From Emancipation to Repression
HAVANA TIMES — I would love to know when, how and why the metamorphosis took place. This is not idle, historical curiosity. At one point, we will have to go back to the time everything went wrong and try again, with or without a worldwide crisis.
Nearly all Cubans I know maintain that Cuba needed a revolution. Overthrowing Batista, restoring the constitution, reducing the excessive (and, for many, noxious) influence of the United States, distributing the land among peasants and undertaking a series of radical social reforms on behalf of the underprivileged…these were popular demands that half a century of governments in the republican era had not managed to address (or seemed at all willing to address).
Refusing to hand the cake over on a silver platter to the political class was, in my opinion, a brilliant move by Cuba’s young revolutionaries. I can also understand why they continued to wear their military uniforms during serious aggressions. But what happened later? Did they try to implement some type of democracy or did they simply become entrenched in power? Did they do everything possible to soften conflicts with the United States, or did they rather learn to draw political advantage from it?
At one point, the revolution began to set up more bars than it was tearing down. It turned police stations into schools, but these schools soon began to imprison ideas. When and how did this happen? It’s hard for me to say, exactly.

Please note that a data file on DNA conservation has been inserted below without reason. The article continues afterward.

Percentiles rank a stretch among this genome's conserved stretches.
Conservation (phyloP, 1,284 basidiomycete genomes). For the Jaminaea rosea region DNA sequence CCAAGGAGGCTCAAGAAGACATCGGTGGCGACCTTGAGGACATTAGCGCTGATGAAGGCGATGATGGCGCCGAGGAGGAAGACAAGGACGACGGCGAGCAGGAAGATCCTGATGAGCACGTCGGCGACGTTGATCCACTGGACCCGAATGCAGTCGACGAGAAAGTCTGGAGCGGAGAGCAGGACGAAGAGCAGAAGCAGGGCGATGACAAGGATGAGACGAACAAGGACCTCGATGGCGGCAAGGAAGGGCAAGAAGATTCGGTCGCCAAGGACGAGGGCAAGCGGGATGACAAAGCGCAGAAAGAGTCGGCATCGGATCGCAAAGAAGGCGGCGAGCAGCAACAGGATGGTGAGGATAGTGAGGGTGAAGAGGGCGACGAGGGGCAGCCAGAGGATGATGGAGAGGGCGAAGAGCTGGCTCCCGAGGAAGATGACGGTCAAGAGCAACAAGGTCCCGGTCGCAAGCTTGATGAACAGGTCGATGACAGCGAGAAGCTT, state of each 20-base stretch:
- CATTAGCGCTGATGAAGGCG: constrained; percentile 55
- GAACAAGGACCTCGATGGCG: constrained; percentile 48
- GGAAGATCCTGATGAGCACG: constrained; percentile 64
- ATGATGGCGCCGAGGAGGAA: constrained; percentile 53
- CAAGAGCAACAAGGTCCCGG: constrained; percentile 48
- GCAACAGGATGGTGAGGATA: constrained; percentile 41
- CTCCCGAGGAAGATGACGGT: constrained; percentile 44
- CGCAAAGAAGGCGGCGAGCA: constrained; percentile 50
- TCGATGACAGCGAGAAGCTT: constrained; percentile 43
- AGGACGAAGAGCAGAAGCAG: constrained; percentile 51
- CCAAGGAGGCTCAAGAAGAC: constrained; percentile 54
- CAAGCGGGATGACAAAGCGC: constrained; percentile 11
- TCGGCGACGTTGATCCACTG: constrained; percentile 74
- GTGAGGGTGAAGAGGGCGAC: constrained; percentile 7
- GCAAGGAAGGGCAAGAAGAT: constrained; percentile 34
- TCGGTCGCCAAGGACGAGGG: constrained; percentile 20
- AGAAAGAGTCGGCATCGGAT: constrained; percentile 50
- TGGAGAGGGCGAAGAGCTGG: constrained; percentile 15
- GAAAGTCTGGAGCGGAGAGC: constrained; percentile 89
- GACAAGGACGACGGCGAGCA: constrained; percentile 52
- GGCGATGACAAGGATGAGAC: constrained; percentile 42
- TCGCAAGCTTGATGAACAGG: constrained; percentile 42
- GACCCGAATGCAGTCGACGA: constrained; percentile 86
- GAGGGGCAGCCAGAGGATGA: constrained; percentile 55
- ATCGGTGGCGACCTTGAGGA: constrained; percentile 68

By the 1970s, the shoddiness of all this was already quite evident. As the seventh decade of the revolution begins, it is entirely clear that Cuba is burdened by yet another tyrant.
Fidel Castro, however, was not a tyrant like the ones that are typical in the region, the kind subordinate to the interests of imperialism and focused on fattening their pockets. Castro was a dictator who was genuinely concerned about the health, education and spiritual becoming of the people, or what he understood as such. This paternalistic gesture and his rabid anti-capitalism earned him the sympathies of half of the world, particularly from those who longed for a better world.
The above paragraph is the preamble o to a project I would like to present you with. Some days ago, near the trash, I came across a bundle of “revolutionary” books (it’s very common to see this type of literature in the garbage these days). One in particular caught my attention: it was a collection of speeches delivered by Fidel Castro at every anniversary of the Committees for the Defense of the Revolution, from 1960 to 1967.
This is a magnificent way of following the evolution of this process, year by year. I intend to read it carefully and, if you’re interested, share my impressions with you here.